Gabriel: it would be better to add your remake on the blog, where it will be seen by people reading the post. The design of the xenohox can indeed be looked at from various angles, and the gyroscope effect is just one. As you wrote, it would be possible to to arrive at a fair estimate of how large the effect would be. In writing such posts I usually pick out one or two aspects only, and in this case I chose to spend time on visualising the movement by writing programmes. Others may take it from there; it would be nice if someone did the inertia calculations.
20:26 26-11-2012
Xenohox gazelle mode of locomotion presents other problems not mentioned, caused by "angular momentum" present in all rotating objects:

The first problem that the cork-screw motion induced by the legs will also make the animal go sideways.
A classic example (which you can experiment with) of the second problem is the bicycle wheel. Hold the front wheel in the air and let someone spin it fast and then try to steer it left and right. You will feel the wheel "resists" intervention. The wheel has become a GYROSCOPE. If you take out the wheel and turn it, you can lay one side of the axis on the edge of the table, and the other side will "hang in the air". This phenomena is called precession.
At high speeds, the wheel is very stable. (That's why riders cannot keep balance when bicycle stands still, but can do it even at low speeds). This phenomena is used in ballistics: The bullet is made to spin to keep direction straight ahead (especially if having a rocket)

This is good for ballistics and other engineering challenges, but can be problematic for fast animals: Making them more stable at moving "straight ahead" means they become less maneuverable and should work harder avoiding tipping over while cornering. Pick-up a speed at which the animal should move. Given its various dimensions see how many steps it has to do per second and divide by the number of limbs participating in locomotion. You will get how many "turns" per second it should have to turn, and you can come-out with the magnitude of the forces involved in precession.
00:26 22-11-2012
William Stephens
Just a quick query - what would be the effects on Earth and its beings if the Moon were to gradually shrink/decrease in size and mass, until it dissapeared all together? This would take place over a period of maybe ten years. I'm writing a novel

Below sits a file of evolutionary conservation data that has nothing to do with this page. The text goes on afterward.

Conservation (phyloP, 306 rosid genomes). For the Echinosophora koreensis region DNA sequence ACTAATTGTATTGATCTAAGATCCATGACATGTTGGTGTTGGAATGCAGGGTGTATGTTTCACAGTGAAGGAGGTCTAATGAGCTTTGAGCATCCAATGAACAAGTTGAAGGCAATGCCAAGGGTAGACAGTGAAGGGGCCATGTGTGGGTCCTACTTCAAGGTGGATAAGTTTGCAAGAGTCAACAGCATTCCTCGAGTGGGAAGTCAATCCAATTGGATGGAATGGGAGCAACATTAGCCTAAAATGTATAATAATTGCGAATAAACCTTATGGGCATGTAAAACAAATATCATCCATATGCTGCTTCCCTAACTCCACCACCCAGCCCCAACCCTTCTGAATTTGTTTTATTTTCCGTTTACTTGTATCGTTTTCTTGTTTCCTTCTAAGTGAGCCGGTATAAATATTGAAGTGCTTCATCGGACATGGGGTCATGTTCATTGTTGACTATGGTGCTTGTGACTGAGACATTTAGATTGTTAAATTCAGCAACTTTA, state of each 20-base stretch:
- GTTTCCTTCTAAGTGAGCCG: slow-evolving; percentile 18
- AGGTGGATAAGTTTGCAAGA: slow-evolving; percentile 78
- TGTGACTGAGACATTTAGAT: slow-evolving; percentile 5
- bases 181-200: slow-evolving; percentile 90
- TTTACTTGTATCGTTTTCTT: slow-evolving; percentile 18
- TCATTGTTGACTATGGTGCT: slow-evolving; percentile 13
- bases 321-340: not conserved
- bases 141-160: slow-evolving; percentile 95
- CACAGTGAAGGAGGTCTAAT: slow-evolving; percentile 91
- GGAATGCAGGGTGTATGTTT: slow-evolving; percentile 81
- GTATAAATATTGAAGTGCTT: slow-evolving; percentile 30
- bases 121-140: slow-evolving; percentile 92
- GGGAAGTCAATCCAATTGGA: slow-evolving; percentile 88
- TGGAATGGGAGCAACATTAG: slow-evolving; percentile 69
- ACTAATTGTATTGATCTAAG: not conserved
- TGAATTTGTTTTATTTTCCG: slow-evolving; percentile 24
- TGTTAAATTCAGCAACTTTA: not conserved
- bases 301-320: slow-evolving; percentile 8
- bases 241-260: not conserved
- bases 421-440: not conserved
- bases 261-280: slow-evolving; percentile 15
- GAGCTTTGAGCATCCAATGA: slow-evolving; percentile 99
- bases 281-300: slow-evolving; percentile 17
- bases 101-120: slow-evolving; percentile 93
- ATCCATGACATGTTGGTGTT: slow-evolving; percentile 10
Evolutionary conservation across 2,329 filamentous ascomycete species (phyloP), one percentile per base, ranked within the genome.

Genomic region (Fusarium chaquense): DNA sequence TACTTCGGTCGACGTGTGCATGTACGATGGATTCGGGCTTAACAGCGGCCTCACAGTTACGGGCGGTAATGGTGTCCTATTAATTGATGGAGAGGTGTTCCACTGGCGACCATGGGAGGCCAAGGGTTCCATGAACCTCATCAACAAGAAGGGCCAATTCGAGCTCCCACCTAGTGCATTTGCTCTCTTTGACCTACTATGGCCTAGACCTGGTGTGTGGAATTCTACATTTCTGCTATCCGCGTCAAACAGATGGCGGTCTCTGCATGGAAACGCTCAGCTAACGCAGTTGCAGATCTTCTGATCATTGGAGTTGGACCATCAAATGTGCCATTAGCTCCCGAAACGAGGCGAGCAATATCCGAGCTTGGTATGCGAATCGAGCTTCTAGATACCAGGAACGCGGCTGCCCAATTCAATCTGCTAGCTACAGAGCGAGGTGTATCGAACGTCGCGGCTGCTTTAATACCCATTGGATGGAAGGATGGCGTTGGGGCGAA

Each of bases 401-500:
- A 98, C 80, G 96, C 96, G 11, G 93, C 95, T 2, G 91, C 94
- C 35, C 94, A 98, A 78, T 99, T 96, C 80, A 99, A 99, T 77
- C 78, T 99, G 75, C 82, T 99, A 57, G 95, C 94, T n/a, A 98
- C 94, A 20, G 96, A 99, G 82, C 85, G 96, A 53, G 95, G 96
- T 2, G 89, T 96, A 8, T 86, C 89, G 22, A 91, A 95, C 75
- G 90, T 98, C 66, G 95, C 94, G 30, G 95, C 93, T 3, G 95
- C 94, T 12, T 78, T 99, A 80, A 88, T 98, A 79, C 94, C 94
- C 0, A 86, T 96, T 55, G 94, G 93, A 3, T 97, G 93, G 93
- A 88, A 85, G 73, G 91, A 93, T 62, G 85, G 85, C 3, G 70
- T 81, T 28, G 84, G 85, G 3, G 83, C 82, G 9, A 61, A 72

17:52 02-11-2012
I found something interesting for some former discussion. It is about alternatives to mammalian big long small intestine.

There is interesting idea of Zainter, to have a "clutch of hundreds if not thousands of multi-compartment tubes" instead of simple tube
According to my understanding, this would greatly increase the absorbtion area of the digestive tract. On the other hand, on Purple Plasmid´s Fentil animals have "ring intestine", cycling the food again and again
But it would not increase the absorption area at given time, so the functionality of this solution is less clear to me.

I have found that some solutions on Earth is no less interesting than in fictional worlds. There is a very interesting description of "spiral valve" of sharks, which serves similar purpose mentioned above
But it seems to have some drawbacks, too.
"By keeping digestible material in the ileum for an extended period maximum nutrient absorption is ensured. For this reason, many sharks and related fish feed very infrequently" ... "sharks cannot pass large hard objects (such as bones) through their lower intestine."
I guess this is the reason few animals have spiral valve. Could these disadvantages be overcomed and is it worth of it, according to your opinions?
06:08 24-10-2012
Hello! I just found a way to make holes in Sculptris and I hope it will help.

1) You need to remove symmetry and make left side of the object flat.

2) Then make grooves from one side to another - they must be deep enough to reach the right side.

3) Then turn symmetry on - and the hole is finished! Just take it the form you need.

4) If you want to make tunnels not on the center line, just remove symmetry again and rotate the sculpture, then turn it on once more.

5) Don't forget to use Ctrl+Z and look where is the "mirror". You can also grab asymmetric object, that "mirror" never moves.

P.S.: Sorry for my English again %)

P.P.S.: And all those animals from the blog are awesome!